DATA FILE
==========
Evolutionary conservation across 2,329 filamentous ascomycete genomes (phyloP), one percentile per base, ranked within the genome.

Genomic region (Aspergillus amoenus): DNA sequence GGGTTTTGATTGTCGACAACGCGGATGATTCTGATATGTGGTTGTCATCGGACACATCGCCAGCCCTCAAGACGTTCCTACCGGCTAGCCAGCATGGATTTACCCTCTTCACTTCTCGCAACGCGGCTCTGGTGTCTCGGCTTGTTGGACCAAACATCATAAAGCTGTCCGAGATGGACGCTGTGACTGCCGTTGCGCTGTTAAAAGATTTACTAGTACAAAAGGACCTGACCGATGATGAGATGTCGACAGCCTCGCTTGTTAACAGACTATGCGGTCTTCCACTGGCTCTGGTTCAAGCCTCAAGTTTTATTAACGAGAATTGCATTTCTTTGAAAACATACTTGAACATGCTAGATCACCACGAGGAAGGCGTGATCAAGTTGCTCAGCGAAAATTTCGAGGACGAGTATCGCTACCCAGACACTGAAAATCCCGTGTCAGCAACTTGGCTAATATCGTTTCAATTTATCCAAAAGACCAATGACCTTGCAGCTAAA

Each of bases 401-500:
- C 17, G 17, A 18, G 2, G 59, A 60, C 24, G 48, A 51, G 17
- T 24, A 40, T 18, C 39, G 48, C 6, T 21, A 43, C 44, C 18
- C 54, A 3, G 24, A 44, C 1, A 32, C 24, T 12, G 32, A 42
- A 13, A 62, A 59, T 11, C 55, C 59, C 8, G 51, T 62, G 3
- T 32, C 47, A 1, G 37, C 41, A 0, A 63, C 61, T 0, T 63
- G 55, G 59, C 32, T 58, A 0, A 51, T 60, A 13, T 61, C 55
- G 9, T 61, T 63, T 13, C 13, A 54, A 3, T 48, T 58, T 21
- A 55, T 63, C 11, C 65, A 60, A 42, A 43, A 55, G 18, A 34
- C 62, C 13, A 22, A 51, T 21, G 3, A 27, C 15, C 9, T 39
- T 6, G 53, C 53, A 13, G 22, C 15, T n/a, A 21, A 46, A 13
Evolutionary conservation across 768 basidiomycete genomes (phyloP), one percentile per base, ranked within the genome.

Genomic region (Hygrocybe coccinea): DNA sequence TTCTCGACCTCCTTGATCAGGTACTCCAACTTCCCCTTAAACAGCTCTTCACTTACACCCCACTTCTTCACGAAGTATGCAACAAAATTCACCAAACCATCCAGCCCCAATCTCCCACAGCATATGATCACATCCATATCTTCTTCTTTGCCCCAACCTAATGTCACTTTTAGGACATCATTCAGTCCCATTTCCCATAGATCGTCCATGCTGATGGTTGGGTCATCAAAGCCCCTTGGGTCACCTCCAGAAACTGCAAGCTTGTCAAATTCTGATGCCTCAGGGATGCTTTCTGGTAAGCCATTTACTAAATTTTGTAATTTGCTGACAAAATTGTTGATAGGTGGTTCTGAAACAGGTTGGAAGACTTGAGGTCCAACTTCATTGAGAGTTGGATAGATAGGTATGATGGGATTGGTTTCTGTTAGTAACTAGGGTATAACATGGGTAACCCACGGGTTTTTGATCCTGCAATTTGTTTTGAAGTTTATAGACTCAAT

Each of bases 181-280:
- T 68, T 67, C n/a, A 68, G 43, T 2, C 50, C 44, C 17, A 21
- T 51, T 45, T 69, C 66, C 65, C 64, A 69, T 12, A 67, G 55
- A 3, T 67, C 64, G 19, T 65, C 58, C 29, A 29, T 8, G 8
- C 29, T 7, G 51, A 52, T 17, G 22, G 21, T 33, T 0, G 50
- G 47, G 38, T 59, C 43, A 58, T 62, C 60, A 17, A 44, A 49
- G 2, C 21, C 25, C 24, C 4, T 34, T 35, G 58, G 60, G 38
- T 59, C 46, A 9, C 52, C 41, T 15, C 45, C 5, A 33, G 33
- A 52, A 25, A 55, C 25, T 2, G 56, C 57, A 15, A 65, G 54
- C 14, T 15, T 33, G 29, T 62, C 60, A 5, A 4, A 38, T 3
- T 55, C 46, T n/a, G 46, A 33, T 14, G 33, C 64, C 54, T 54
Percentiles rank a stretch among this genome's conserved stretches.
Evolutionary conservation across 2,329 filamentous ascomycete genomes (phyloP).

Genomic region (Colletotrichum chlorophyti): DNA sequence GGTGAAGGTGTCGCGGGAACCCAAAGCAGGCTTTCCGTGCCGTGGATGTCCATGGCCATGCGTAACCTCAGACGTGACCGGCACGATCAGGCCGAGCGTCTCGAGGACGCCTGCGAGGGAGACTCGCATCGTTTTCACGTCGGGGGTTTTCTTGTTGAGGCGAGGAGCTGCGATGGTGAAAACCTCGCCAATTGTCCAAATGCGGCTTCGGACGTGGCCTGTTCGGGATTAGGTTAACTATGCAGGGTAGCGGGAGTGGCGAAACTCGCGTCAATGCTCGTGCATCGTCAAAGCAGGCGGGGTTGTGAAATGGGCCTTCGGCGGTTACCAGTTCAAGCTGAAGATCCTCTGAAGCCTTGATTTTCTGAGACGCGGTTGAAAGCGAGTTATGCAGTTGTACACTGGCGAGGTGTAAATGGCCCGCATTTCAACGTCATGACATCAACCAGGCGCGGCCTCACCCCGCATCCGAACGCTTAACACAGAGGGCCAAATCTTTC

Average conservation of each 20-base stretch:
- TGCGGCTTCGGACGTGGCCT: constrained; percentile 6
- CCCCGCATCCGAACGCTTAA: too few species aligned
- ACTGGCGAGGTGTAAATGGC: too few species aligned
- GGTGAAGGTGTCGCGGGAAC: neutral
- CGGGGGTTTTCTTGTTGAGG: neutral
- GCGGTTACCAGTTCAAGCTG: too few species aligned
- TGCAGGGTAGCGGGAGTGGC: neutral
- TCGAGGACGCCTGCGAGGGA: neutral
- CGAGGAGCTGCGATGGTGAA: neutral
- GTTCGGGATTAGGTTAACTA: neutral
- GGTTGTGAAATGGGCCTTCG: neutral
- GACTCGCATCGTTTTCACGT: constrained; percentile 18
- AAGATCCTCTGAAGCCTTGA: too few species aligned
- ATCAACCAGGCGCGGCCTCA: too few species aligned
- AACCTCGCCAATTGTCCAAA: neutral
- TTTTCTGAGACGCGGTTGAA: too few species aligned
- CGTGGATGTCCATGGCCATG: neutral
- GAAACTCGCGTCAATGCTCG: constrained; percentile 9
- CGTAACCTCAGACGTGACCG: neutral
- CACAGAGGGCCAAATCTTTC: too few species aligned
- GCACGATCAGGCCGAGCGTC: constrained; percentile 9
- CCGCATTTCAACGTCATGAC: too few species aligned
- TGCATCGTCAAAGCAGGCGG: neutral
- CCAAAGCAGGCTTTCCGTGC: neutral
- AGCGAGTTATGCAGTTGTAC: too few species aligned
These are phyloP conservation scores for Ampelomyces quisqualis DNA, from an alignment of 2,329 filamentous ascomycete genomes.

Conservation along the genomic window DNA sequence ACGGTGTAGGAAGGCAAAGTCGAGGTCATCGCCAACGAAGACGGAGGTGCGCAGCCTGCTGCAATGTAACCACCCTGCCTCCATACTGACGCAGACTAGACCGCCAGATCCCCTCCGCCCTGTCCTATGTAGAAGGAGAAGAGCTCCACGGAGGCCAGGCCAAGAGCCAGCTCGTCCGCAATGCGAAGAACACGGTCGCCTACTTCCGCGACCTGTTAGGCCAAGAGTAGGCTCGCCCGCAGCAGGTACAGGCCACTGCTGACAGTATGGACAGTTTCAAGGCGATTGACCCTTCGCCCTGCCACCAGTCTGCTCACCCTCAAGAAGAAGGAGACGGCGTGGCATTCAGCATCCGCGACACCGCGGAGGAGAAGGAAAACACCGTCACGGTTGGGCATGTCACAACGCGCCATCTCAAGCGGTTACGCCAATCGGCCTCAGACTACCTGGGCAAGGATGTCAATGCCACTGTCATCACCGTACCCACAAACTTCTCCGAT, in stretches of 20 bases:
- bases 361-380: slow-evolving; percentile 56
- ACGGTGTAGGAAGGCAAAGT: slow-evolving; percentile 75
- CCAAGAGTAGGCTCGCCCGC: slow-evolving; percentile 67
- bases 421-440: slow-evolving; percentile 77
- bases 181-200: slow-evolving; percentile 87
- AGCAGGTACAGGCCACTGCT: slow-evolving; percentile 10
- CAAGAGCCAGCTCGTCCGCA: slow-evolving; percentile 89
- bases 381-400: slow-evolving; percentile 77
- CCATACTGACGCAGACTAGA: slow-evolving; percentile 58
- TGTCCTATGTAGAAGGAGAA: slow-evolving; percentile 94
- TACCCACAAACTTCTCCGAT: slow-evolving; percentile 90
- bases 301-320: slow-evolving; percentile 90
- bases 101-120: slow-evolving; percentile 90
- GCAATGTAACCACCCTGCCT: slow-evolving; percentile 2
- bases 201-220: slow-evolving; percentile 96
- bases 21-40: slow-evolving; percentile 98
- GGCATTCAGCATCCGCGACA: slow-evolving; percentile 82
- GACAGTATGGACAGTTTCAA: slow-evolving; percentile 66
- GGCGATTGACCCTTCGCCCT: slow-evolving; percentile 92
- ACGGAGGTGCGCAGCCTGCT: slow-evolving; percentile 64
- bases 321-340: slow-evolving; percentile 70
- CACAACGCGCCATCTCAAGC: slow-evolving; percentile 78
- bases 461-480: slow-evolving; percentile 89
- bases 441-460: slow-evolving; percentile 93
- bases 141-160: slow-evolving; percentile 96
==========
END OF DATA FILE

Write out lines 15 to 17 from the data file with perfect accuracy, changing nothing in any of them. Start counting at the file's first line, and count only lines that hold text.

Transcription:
Genomic region (Hygrocybe coccinea): DNA sequence TTCTCGACCTCCTTGATCAGGTACTCCAACTTCCCCTTAAACAGCTCTTCACTTACACCCCACTTCTTCACGAAGTATGCAACAAAATTCACCAAACCATCCAGCCCCAATCTCCCACAGCATATGATCACATCCATATCTTCTTCTTTGCCCCAACCTAATGTCACTTTTAGGACATCATTCAGTCCCATTTCCCATAGATCGTCCATGCTGATGGTTGGGTCATCAAAGCCCCTTGGGTCACCTCCAGAAACTGCAAGCTTGTCAAATTCTGATGCCTCAGGGATGCTTTCTGGTAAGCCATTTACTAAATTTTGTAATTTGCTGACAAAATTGTTGATAGGTGGTTCTGAAACAGGTTGGAAGACTTGAGGTCCAACTTCATTGAGAGTTGGATAGATAGGTATGATGGGATTGGTTTCTGTTAGTAACTAGGGTATAACATGGGTAACCCACGGGTTTTTGATCCTGCAATTTGTTTTGAAGTTTATAGACTCAAT

Each of bases 181-280:
- T 68, T 67, C n/a, A 68, G 43, T 2, C 50, C 44, C 17, A 21